Cons: need to setup an alias in the options if you want to define use a hash instead of a papermill string (for custom watermark)

Render time processing:

PapermillAsset#url!(papermill string (see 1.))  # path! and url! behave the same way
PapermillAsset#url!(papermill alias (see 2.))
PapermillAsset#url!(papermill hash (see 3.))

Pros: can use a hash directly in the url call.

Cons: needs a thumbnail presence check at each render.

1. Papermill String

Consist of:

  • an ImageMagick geometry string (ex: “100x100>”, “original”, “100x#”, etc.)

  • an optional watermark (-wm) flag # will use option[:watemark] for URI

  • an optional copyright (©) flag # will use copyright text after the “©” or options[:copyright]


image_tag @article.covers.first.url("100x100")
image_tag @article.covers.first.url("original©")
image_tag @article.covers.first.url("100x100#-wm©")
image_tag @article.covers.first.url("100x200#©papermill")

2. Papermill Alias

Those are application-wide, set them in the options

Consist of:

:geometry => "ImageMagick-geometry-string"
:copyright => true | "copyright"    # If true, the asset copyright field will be used. Edit the asset.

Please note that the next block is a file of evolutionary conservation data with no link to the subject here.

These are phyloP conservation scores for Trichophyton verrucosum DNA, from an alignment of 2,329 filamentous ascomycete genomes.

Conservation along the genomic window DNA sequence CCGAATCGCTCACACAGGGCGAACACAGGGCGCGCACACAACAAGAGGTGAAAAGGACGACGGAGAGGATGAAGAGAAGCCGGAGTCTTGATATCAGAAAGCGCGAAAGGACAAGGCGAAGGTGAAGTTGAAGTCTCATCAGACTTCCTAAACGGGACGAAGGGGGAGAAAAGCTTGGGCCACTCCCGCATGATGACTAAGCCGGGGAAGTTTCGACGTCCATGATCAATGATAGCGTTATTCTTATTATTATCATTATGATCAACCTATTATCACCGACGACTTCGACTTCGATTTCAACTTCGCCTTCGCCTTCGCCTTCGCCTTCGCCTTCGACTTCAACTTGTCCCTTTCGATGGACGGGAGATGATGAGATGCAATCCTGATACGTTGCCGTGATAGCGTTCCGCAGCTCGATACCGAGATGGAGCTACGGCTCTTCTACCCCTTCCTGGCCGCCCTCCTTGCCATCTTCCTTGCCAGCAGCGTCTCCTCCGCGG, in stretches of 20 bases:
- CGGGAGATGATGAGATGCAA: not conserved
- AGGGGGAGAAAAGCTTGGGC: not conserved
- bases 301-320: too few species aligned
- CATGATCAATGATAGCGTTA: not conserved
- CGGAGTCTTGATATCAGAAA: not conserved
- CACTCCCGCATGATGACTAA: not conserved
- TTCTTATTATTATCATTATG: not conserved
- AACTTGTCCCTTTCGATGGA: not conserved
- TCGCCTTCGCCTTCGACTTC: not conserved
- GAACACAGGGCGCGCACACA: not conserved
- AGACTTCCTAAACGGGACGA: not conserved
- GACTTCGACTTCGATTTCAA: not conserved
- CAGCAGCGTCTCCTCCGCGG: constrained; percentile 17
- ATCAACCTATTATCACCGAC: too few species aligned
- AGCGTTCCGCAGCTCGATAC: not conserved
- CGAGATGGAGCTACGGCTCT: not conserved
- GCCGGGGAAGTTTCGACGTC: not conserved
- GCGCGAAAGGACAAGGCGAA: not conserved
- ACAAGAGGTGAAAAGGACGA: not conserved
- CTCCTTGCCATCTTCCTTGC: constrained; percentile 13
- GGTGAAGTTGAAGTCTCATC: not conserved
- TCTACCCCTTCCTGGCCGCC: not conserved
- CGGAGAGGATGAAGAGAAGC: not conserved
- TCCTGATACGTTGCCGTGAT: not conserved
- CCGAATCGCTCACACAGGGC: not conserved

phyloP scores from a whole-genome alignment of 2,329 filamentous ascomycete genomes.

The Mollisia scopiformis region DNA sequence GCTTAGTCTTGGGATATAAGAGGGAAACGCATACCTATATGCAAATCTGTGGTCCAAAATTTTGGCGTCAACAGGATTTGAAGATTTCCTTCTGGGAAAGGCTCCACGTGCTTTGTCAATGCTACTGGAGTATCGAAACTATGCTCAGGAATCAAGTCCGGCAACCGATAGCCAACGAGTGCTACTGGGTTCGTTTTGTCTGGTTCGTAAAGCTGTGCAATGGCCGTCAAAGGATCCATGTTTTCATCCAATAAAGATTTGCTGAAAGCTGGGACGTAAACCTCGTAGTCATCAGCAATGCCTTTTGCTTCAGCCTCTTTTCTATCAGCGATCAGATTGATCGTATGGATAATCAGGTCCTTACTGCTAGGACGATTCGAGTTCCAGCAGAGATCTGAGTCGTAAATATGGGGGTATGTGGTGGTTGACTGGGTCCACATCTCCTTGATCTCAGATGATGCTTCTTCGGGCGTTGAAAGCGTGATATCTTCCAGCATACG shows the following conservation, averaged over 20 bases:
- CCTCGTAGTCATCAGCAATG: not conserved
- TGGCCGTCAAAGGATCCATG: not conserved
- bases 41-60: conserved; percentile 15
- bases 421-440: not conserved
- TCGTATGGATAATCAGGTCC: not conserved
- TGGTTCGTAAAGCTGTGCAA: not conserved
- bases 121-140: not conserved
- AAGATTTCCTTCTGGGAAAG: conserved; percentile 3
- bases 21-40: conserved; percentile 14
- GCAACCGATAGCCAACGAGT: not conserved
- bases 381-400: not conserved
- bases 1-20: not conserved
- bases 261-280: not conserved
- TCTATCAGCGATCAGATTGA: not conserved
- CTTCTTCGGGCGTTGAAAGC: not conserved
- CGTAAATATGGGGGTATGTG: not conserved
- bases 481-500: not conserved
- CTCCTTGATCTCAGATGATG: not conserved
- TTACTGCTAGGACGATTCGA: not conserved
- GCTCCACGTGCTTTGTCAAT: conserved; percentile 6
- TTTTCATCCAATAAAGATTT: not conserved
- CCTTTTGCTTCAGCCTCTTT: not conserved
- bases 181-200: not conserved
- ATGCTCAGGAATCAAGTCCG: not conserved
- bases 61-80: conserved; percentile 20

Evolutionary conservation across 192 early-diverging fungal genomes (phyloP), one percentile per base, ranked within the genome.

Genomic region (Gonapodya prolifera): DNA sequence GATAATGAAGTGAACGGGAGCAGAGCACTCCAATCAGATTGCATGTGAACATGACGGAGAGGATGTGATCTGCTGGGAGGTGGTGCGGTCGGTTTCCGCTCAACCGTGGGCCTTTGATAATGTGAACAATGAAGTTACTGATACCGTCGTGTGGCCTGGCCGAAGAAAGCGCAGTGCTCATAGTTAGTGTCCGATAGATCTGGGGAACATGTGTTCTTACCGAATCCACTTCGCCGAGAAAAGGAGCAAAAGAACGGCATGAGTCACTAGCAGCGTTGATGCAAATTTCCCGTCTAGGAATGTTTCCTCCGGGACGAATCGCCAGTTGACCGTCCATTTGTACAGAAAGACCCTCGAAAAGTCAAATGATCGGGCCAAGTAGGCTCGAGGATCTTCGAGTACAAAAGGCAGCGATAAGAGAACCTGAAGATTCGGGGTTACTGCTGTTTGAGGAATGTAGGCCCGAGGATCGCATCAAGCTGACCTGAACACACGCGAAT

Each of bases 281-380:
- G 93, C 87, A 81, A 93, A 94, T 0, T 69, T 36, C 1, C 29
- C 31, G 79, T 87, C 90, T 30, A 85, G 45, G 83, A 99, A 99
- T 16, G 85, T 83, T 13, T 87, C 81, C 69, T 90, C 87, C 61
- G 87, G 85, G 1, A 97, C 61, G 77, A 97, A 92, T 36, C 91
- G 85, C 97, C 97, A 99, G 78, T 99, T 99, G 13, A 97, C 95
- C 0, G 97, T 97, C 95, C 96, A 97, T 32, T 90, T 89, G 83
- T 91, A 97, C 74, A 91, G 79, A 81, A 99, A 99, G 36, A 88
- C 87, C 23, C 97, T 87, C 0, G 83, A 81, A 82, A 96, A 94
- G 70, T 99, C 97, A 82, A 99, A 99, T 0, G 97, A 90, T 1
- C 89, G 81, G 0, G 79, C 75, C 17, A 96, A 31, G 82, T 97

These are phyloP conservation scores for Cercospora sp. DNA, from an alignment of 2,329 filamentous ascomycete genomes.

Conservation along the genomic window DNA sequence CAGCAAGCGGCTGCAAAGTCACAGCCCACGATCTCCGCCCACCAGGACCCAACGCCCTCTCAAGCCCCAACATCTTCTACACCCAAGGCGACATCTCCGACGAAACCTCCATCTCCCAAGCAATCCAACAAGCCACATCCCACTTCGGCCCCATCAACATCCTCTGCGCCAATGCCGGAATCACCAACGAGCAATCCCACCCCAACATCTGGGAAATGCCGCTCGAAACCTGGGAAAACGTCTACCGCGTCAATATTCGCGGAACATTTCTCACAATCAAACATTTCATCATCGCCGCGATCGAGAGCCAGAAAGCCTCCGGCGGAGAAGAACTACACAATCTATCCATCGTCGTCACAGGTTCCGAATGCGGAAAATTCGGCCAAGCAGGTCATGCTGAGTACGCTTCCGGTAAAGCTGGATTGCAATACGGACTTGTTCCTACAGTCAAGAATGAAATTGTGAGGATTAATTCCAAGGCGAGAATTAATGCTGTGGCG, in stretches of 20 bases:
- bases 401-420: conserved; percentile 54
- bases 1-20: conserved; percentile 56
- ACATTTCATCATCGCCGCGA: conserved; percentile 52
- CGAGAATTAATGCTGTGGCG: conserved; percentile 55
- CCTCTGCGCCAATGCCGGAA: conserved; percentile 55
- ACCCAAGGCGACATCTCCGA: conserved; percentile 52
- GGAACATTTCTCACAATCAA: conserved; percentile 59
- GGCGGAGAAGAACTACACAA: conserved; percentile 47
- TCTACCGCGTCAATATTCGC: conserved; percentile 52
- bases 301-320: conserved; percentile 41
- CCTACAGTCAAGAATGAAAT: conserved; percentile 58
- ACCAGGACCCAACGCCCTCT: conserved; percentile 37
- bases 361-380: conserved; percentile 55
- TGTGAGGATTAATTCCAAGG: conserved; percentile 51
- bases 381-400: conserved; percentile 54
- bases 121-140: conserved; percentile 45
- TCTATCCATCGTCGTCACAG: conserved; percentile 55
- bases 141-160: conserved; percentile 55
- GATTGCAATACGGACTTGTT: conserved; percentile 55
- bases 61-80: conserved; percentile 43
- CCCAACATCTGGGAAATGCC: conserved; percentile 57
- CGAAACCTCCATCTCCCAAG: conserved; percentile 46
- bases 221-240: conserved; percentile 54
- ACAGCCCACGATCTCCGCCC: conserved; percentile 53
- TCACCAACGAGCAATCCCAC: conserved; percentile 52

:watermark => true | URI            # If true, will use options[:watemark]



# snip
:aliases => {
  :thumb_copyrighted => {
    :geometry => "100x100",
    :copyright => "papermill",
  :thumb_copyrighted_dynamically => {
    :geometry => "100x100",
    :copyright => true
  :thumb_watermarked_with_rails => {
    :width => "100",
    :height => "100",
    :watermark => "/images/rails.png"

Then in your views, simply do

image_tag @article.covers.first.url(:thumb_copyrighted)

3. Papermill Hash

Same as aliases, but defined directly in #url!() Plus you can add a :name that will be used for style-name (defaults to a md5 of the hash)


image_tag @article.covers.first.url(
  :geometry => "100x100",
  :watermark => "/images/rails.png",
  :copyright => "papermill",
  :name => "thumbnail_watermarked_and_copyrighted"

Resource access

Papermill generates an #<association_key> association

@entry.diaporamas.each do |image| ..
# etc.

Using PapermillAsset

@asset = @entry.mug_shots.first
image_tag @asset.url              # original
image_tag @asset.url("100x>")     # assuming asset is an image
image_tag @asset.url(:big)        # assuming you have a :big alias
# etc.


Papermill is fully I18n-able. Copy config/locales/papermill.yml to your root config/locale folder to modify any wording in a any locale.

Copyright © 2009 Benoit Bénézech, released under the MIT license